Last week it was confirmed that a drone attack killed Mustafa Abu al-Yazid. Also known as Saeed Al-Masri, he was directly involved in planning the 9/11 attacks. More recently the dead man is thought to have coordinated al-Qaeda operations in Afghanistan and served as the AQ chief financial officer.
Also killed in the attack was the al-Qaeda leader’s wife, three daughters, a grandchild and other men, women, and children sharing a residence in North Waziristan (Pakistan). Precise body counts are unlikely.
The Obama administration has significantly increased the use of drone attacks inside Pakistan and in other difficult-to-access areas. Many — including yours truly — perceive the tactic has been fundamental to disrupting the capacity of al-Qaeda and its Taliban allies.
On May 28 the United Nations special rapporteur on extra-judicial killings released a report on US drone attacks (and similar tactics by other member states). The report is especially critical of killer drones being operated by non-military personnel, such as the CIA, and use of targeted killings outside a legally established war zone (Afghanistan is sort-of ok, Pakistan is definately not).
In 2007 a RAND report suggested that terrorist groups enhance their capabilities by “sharing dragon’s teeth.” Earlier this year the Pakistani commentator Irfan Husain compared the resilience of the Taliban and al-Qaeda in the face of US drone attacks to the mythological warriors born of dragon’s teeth. Another commentator gave President Obama the role of Cadmus, dragon-killer and teeth-sower, “The drone attacks, rather than exterminating ‘terrorists’ are sowing the proverbial dragon’s teeth from which more and more spring, like whole armies, trained and ready for combat.”
The wanna-be Times Square bomber, Faisal Shahzad, was reportedly motivated to revenge drone attacks in Pakistan. According to the New York Post, Fox News, and others, Shahzad — an American citizen — was in Pakistan when a drone attack killed several innocents (and others not-so-innocent). Did a drone’s dragon tooth sprout in Connecticut?
There are at least two versions of the Dragon’s Teeth myth. One version reflects American mythologizing. The original is more starkly tragic in its telling. In both the American and the original a brave Prince Cadmus slays a dragon and plants its teeth. From the teeth suddenly grows a horrible army, thousands of grim warriors are barely ripe when they begin killing each other.
Uplifting his weapon, he smote his next neighbor a blow that cleft his helmet asunder, and stretched him on the ground. In an instant, those nearest the fallen warrior began to strike at one another with their swords, and stab with their spears. The confusion spread wider and wider. Each man smote down his brother, and was himself smitten down before he had time to exult in his victory. The trumpeters, all the while, blew their blasts shriller and shriller; each soldier shouted a battle cry, and often fell with it on his lips.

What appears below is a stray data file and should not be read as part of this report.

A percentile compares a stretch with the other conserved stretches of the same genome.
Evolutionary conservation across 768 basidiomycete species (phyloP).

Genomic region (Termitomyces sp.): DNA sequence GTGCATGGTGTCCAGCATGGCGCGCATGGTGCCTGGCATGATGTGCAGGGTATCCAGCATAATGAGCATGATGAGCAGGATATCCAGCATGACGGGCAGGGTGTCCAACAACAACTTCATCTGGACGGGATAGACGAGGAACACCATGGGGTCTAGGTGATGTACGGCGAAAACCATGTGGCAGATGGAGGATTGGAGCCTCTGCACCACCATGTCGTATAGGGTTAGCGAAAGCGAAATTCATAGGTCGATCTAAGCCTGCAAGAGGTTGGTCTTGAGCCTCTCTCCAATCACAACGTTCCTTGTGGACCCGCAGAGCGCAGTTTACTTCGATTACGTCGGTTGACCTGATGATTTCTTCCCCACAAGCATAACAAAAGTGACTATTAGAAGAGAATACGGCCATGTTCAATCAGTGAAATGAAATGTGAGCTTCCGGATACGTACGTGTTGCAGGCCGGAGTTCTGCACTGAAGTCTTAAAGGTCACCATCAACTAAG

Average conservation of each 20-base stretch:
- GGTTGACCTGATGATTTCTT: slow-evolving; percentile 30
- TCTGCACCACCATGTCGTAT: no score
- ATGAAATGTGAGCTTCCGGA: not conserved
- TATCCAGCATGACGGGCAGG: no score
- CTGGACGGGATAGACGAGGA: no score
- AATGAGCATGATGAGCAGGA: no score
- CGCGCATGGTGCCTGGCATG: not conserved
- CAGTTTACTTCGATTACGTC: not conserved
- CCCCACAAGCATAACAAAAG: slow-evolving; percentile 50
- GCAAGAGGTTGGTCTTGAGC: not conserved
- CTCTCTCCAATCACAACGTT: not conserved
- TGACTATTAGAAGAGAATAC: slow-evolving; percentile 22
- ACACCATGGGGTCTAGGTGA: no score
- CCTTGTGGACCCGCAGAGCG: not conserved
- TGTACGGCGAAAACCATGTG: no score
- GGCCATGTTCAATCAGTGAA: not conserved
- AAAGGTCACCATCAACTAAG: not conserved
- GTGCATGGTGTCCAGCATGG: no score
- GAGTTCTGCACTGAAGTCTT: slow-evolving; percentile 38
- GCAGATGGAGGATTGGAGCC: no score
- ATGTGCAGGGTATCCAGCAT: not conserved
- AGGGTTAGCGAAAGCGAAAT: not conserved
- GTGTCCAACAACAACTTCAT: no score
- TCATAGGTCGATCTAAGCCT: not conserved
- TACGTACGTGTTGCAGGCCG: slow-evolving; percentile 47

Only five warriors survive. In the original, the battle is the climax of the story. But in the Tanglewood Tales by Nathaniel Hawthorne the five’s exhausted survival is transformed into thorough redemption. The American commitment to happy endings began long before Hollywood.
Like savage beasts, they would doubtless have done one another a mischief, if Cadmus had not kept watch over them, and quelled the fierce old serpent that lurked in their hearts, when he saw it gleaming out of their wild eyes. But, in course of time, they got accustomed to honest labor, and had sense enough to feel that there was more true enjoyment in living at peace, and doing good to one’s neighbor, than in striking at him with a two-edged sword. It may not be too much to hope that the rest of mankind will by and by grow as wise and peaceable as these five earth-begrimed warriors, who sprang from the dragon’s teeth.
Each one killed by a drone plants at least one dragon’s tooth. Each woman killed plants three or four and a child even more. If we are careful and have chosen well, the drone also kills a dragon.
This is the tragic choice of which Reinhold Niebuhr warns us. We ought not deny our responsibility for killing those who abide with the dragon. We should recognize our role in planting dragon’s teeth. Our only hope of redemption — at least in this kingdom — is precisely in taking responsibility for our tragic choice.
To actively and meaningfully fulfill this responsibility we must exercise our power with particular care. We should also attend to those who survive our victims. Simply in our own self-interest we should, “keep watch over them… who sprang from the dragon’s teeth.” But if this remains the sum of our relationship, we will never overcome mutual suspicion and an easy slide into continuing conflict. More is needed.
Cadmus and his five survivors went on to build a great city. In Hawthorne’s tale it is a place of beauty, happiness and harmony. In the ancient original it is, whatever its virtues, also the city of Oedipus and Antigone. Tragic potential persists. But in both the ancient and American versions a future is practically envisioned, constructed, and shared. Can we leave aside our easy Hollywood hopes long enough to craft a — no doubt uneasy — common cause with our victims?
For further consideration:
The Year of the Drone (2010) by the New America Foundation
The Obama Administration and International Law by Harold Hongju Koh, Legal Adviser, US Department of State